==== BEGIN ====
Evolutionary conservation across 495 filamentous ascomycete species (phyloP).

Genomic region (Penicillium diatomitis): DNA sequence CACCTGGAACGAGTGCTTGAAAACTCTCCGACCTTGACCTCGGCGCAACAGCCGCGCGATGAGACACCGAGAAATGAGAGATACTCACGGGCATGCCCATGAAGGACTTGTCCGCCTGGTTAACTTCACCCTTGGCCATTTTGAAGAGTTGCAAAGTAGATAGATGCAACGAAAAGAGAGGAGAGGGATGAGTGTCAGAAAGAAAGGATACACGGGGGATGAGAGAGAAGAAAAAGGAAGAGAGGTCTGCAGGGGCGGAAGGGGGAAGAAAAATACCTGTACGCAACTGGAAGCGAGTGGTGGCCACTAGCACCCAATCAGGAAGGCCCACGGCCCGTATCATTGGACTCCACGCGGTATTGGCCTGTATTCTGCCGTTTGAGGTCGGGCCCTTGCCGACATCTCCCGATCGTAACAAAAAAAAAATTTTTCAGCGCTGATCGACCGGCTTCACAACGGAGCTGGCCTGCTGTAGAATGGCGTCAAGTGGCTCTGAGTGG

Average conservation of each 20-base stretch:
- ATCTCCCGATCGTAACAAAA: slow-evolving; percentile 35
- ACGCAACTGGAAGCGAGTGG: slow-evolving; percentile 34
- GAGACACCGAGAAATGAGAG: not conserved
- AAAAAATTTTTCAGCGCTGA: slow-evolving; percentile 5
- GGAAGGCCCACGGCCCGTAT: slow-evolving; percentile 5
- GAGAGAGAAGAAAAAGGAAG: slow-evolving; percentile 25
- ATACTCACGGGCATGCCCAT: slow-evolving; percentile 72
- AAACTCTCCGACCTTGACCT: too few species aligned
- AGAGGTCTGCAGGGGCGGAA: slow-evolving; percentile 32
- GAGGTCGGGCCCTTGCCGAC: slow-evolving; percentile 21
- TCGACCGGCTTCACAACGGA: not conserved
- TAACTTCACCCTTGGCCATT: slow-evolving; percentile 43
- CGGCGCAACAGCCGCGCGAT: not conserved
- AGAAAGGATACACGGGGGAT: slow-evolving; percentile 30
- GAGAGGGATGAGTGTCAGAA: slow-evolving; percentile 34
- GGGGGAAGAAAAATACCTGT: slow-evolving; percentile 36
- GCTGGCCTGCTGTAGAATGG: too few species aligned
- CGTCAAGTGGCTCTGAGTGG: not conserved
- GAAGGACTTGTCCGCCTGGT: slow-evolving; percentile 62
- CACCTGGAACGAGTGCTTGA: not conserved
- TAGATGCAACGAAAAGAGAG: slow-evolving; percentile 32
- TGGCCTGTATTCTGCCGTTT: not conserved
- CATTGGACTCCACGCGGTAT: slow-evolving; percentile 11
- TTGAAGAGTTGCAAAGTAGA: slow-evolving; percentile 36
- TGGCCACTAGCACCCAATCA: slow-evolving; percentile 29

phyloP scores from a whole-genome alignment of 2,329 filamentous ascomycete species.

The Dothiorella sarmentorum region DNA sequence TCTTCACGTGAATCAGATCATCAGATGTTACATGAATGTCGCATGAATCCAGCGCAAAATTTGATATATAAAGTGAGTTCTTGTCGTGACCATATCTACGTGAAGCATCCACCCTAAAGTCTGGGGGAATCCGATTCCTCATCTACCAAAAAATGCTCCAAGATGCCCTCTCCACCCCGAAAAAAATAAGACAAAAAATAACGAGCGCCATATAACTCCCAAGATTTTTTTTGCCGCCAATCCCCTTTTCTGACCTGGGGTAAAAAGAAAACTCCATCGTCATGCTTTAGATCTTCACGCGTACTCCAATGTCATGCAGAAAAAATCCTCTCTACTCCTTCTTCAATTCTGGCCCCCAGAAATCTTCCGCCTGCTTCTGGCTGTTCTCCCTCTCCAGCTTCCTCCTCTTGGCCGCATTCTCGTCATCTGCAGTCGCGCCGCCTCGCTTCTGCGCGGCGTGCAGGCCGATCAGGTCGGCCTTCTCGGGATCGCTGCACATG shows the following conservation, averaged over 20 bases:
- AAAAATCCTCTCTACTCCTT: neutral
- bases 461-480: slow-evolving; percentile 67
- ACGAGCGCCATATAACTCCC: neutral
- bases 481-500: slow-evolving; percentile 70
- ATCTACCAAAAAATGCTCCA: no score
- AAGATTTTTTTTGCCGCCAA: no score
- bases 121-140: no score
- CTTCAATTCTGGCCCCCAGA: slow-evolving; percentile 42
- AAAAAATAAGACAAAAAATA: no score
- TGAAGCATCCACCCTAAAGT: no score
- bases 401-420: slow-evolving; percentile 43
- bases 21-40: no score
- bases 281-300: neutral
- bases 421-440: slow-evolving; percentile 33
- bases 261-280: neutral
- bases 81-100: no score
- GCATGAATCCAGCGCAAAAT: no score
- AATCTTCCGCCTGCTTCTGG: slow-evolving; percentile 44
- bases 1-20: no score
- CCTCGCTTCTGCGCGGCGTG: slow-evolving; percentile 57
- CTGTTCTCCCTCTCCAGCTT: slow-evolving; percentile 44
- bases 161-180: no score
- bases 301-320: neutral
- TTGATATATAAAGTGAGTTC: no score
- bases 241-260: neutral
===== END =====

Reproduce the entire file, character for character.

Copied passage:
Evolutionary conservation across 495 filamentous ascomycete species (phyloP).

Genomic region (Penicillium diatomitis): DNA sequence CACCTGGAACGAGTGCTTGAAAACTCTCCGACCTTGACCTCGGCGCAACAGCCGCGCGATGAGACACCGAGAAATGAGAGATACTCACGGGCATGCCCATGAAGGACTTGTCCGCCTGGTTAACTTCACCCTTGGCCATTTTGAAGAGTTGCAAAGTAGATAGATGCAACGAAAAGAGAGGAGAGGGATGAGTGTCAGAAAGAAAGGATACACGGGGGATGAGAGAGAAGAAAAAGGAAGAGAGGTCTGCAGGGGCGGAAGGGGGAAGAAAAATACCTGTACGCAACTGGAAGCGAGTGGTGGCCACTAGCACCCAATCAGGAAGGCCCACGGCCCGTATCATTGGACTCCACGCGGTATTGGCCTGTATTCTGCCGTTTGAGGTCGGGCCCTTGCCGACATCTCCCGATCGTAACAAAAAAAAAATTTTTCAGCGCTGATCGACCGGCTTCACAACGGAGCTGGCCTGCTGTAGAATGGCGTCAAGTGGCTCTGAGTGG

Average conservation of each 20-base stretch:
- ATCTCCCGATCGTAACAAAA: slow-evolving; percentile 35
- ACGCAACTGGAAGCGAGTGG: slow-evolving; percentile 34
- GAGACACCGAGAAATGAGAG: not conserved
- AAAAAATTTTTCAGCGCTGA: slow-evolving; percentile 5
- GGAAGGCCCACGGCCCGTAT: slow-evolving; percentile 5
- GAGAGAGAAGAAAAAGGAAG: slow-evolving; percentile 25
- ATACTCACGGGCATGCCCAT: slow-evolving; percentile 72
- AAACTCTCCGACCTTGACCT: too few species aligned
- AGAGGTCTGCAGGGGCGGAA: slow-evolving; percentile 32
- GAGGTCGGGCCCTTGCCGAC: slow-evolving; percentile 21
- TCGACCGGCTTCACAACGGA: not conserved
- TAACTTCACCCTTGGCCATT: slow-evolving; percentile 43
- CGGCGCAACAGCCGCGCGAT: not conserved
- AGAAAGGATACACGGGGGAT: slow-evolving; percentile 30
- GAGAGGGATGAGTGTCAGAA: slow-evolving; percentile 34
- GGGGGAAGAAAAATACCTGT: slow-evolving; percentile 36
- GCTGGCCTGCTGTAGAATGG: too few species aligned
- CGTCAAGTGGCTCTGAGTGG: not conserved
- GAAGGACTTGTCCGCCTGGT: slow-evolving; percentile 62
- CACCTGGAACGAGTGCTTGA: not conserved
- TAGATGCAACGAAAAGAGAG: slow-evolving; percentile 32
- TGGCCTGTATTCTGCCGTTT: not conserved
- CATTGGACTCCACGCGGTAT: slow-evolving; percentile 11
- TTGAAGAGTTGCAAAGTAGA: slow-evolving; percentile 36
- TGGCCACTAGCACCCAATCA: slow-evolving; percentile 29

phyloP scores from a whole-genome alignment of 2,329 filamentous ascomycete species.

The Dothiorella sarmentorum region DNA sequence TCTTCACGTGAATCAGATCATCAGATGTTACATGAATGTCGCATGAATCCAGCGCAAAATTTGATATATAAAGTGAGTTCTTGTCGTGACCATATCTACGTGAAGCATCCACCCTAAAGTCTGGGGGAATCCGATTCCTCATCTACCAAAAAATGCTCCAAGATGCCCTCTCCACCCCGAAAAAAATAAGACAAAAAATAACGAGCGCCATATAACTCCCAAGATTTTTTTTGCCGCCAATCCCCTTTTCTGACCTGGGGTAAAAAGAAAACTCCATCGTCATGCTTTAGATCTTCACGCGTACTCCAATGTCATGCAGAAAAAATCCTCTCTACTCCTTCTTCAATTCTGGCCCCCAGAAATCTTCCGCCTGCTTCTGGCTGTTCTCCCTCTCCAGCTTCCTCCTCTTGGCCGCATTCTCGTCATCTGCAGTCGCGCCGCCTCGCTTCTGCGCGGCGTGCAGGCCGATCAGGTCGGCCTTCTCGGGATCGCTGCACATG shows the following conservation, averaged over 20 bases:
- AAAAATCCTCTCTACTCCTT: neutral
- bases 461-480: slow-evolving; percentile 67
- ACGAGCGCCATATAACTCCC: neutral
- bases 481-500: slow-evolving; percentile 70
- ATCTACCAAAAAATGCTCCA: no score
- AAGATTTTTTTTGCCGCCAA: no score
- bases 121-140: no score
- CTTCAATTCTGGCCCCCAGA: slow-evolving; percentile 42
- AAAAAATAAGACAAAAAATA: no score
- TGAAGCATCCACCCTAAAGT: no score
- bases 401-420: slow-evolving; percentile 43
- bases 21-40: no score
- bases 281-300: neutral
- bases 421-440: slow-evolving; percentile 33
- bases 261-280: neutral
- bases 81-100: no score
- GCATGAATCCAGCGCAAAAT: no score
- AATCTTCCGCCTGCTTCTGG: slow-evolving; percentile 44
- bases 1-20: no score
- CCTCGCTTCTGCGCGGCGTG: slow-evolving; percentile 57
- CTGTTCTCCCTCTCCAGCTT: slow-evolving; percentile 44
- bases 161-180: no score
- bases 301-320: neutral
- TTGATATATAAAGTGAGTTC: no score
- bases 241-260: neutral